Fourth, the bill is to increase the number of years it will take Alabama teachers to earn tenure, requiring that teachers teach for at least five years, of which at least three  consecutive years of “satisfies expectations,” “exceeds expectations,” or “significantly exceeds expectations” are demonstrated via the state’s evaluation system prior to earning tenure. Clearly the state does not understand the current issues with value-added/growth levels of reliability, or consistency, or lack thereof, that are altogether preventing such consistent classifications of teachers over time. Inversely, what is consistently evident across all growth models is that estimates are very inconsistent from year to year, which will likely thwart what the bill has written into it here, as such a theoretically simple proposition. For example, the common statistic still cited in this regard is that a  teacher classified as “adding value” has a 25% to 50% chance of being classified as “subtracting value” the following year(s), and vice versa. This sometimes makes the probability of a teacher being consistently identified as (in)effective, from year-to-year, no different than the flip of a coin, and this is true when there are at least three years of data (which is standard practice and is also written into this bill as a minimum requirement).

Unless the state plans on “artificially conflating” scores, by manufacturing and forcing the oft-unreliable growth data to fit or correlate with teachers’ observational data (two observations per year are to be required), and/or survey data (student surveys are to be used for teachers of students in grades three and above), such consistency is thus far impossible unless deliberately manipulated (see a recent post here about how “artificial conflation” is one of the fundamental and critical points of litigation in another lawsuit in Houston). Related, this bill is also to allow a governing board to evaluate a tenured teacher as per his/her similar classifications every other year, and is to subject a tenured teacher who received a rating of below or significantly below expectations for two consecutive evaluations to personnel action.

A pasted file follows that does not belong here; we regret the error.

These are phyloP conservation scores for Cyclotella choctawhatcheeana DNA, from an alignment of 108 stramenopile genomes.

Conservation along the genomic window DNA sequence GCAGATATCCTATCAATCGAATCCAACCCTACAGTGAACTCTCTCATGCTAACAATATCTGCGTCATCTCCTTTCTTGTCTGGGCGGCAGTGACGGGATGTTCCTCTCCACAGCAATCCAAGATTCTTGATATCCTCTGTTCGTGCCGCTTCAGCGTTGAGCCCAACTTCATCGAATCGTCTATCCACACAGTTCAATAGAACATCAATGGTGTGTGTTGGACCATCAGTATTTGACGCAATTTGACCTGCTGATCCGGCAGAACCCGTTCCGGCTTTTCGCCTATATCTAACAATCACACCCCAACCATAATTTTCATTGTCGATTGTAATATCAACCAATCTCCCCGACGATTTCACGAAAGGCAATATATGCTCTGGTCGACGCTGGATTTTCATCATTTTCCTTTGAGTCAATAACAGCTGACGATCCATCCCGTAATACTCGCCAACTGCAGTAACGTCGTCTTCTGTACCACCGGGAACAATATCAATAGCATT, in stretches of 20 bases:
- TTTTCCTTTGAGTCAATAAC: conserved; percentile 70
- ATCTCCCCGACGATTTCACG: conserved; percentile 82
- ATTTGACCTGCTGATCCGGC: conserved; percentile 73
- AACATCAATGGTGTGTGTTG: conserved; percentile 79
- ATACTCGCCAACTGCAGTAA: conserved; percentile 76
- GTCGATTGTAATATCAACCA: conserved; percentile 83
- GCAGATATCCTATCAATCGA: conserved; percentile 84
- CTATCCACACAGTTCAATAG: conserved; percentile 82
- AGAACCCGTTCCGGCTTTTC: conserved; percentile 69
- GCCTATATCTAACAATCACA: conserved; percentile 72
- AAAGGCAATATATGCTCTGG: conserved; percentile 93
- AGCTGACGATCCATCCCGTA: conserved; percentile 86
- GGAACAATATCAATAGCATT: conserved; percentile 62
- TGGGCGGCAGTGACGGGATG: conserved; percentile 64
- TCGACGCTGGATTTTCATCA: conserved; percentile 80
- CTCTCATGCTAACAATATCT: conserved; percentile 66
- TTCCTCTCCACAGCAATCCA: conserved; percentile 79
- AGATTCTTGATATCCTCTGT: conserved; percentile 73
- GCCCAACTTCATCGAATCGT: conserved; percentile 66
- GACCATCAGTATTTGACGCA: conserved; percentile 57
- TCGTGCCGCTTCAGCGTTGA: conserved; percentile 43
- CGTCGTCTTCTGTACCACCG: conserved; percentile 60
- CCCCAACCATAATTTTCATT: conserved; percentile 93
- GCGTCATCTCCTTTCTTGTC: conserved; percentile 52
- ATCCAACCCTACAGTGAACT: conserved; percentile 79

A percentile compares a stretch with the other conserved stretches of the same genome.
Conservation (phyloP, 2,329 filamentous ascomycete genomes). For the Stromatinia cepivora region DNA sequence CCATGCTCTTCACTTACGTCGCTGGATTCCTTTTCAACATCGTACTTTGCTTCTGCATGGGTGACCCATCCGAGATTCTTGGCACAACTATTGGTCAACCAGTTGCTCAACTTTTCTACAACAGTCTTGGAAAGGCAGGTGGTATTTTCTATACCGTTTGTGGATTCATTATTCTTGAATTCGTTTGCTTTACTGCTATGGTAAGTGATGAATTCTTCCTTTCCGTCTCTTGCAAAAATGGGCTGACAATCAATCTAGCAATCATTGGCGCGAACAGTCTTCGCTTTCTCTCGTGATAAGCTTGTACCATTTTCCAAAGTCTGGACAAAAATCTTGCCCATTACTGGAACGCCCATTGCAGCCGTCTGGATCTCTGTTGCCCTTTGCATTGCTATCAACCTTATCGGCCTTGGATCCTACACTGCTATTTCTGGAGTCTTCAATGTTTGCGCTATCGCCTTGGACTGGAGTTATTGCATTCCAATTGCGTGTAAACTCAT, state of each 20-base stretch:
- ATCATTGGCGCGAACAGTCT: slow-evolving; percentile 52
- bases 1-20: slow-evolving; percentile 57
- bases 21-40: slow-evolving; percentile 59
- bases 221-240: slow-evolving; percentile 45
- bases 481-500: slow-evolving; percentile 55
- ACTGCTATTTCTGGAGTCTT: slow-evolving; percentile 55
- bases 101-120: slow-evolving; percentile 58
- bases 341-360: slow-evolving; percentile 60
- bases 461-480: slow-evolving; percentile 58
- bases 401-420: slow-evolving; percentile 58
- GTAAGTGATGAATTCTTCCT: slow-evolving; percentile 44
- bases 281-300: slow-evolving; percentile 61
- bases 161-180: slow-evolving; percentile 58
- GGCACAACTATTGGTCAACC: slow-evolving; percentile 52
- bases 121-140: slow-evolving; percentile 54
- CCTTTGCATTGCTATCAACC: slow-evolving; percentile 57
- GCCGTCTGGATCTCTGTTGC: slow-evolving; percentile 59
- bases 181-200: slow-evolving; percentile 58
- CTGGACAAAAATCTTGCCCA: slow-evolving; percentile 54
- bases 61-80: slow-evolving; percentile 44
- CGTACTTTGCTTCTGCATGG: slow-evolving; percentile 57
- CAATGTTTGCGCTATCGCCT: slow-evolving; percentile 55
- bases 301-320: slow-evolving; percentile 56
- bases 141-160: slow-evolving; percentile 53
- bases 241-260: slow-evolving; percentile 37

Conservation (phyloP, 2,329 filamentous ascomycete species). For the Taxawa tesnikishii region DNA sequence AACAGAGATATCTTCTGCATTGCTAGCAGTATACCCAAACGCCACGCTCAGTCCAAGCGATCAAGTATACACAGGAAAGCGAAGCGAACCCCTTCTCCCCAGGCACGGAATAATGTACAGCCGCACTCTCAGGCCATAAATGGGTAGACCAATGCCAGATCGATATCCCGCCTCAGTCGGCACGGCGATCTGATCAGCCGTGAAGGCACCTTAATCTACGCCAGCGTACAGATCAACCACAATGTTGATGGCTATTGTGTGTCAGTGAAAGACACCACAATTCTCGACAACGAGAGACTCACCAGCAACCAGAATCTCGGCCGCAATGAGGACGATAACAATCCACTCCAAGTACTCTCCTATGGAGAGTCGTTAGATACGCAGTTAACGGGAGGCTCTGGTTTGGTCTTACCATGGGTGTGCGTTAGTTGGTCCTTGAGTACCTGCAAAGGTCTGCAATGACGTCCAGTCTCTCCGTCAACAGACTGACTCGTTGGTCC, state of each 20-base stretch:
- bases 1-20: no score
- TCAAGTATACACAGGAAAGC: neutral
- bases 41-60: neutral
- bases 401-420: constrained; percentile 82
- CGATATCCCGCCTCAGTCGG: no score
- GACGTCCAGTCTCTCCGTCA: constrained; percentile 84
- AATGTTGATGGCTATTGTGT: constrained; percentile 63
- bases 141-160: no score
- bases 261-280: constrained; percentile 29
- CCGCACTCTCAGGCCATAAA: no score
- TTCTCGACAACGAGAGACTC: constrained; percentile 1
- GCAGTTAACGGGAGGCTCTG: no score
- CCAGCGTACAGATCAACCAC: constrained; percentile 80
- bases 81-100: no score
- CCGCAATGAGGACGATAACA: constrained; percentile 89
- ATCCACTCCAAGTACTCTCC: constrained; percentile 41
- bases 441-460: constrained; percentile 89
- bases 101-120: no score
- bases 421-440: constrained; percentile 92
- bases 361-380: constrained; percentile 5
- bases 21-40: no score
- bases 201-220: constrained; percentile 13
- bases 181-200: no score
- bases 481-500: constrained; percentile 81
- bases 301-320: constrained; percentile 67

Fifth and finally, the bill is also to use an allocated $5,000,000 to recruit teachers, $3,000,000 to mentor teachers, and $10,000,000 to reward the top 10% of schools in the state as per their demonstrated performance. The latter of these is the most consequential as per the state’s use of its planned growth data at the school level (see other teacher-level consequences to be attached to growth output above); hence, the comments about needing empirical evidence to justify such allocations prior to the distributions of such monies is important to underscore again. Likewise, given levels of bias in value-added/growth output are worse at the state versus teacher levels, I would also caution the state against rewarding schools, again in this regard, for what might not really be schools’ causal impacts on student growth over time, after all. See, for example, here, here, and here.

As I also mentioned in my prior post on Alabama, for those of you who have access to educational leaders there, do send them this post too, so they might be a bit more proactive, and appropriately more careful and cautious, before going down what continues to demonstrate itself as a poor educational policy path. While I do embrace my professional responsibility as a public scholar to be called to court to testify about all of this when such high-stakes consequences are ultimately, yet inappropriately based upon invalid inferences, I’d much rather be proactive in this regard and save states and states’ taxpayers their time and money, respectively.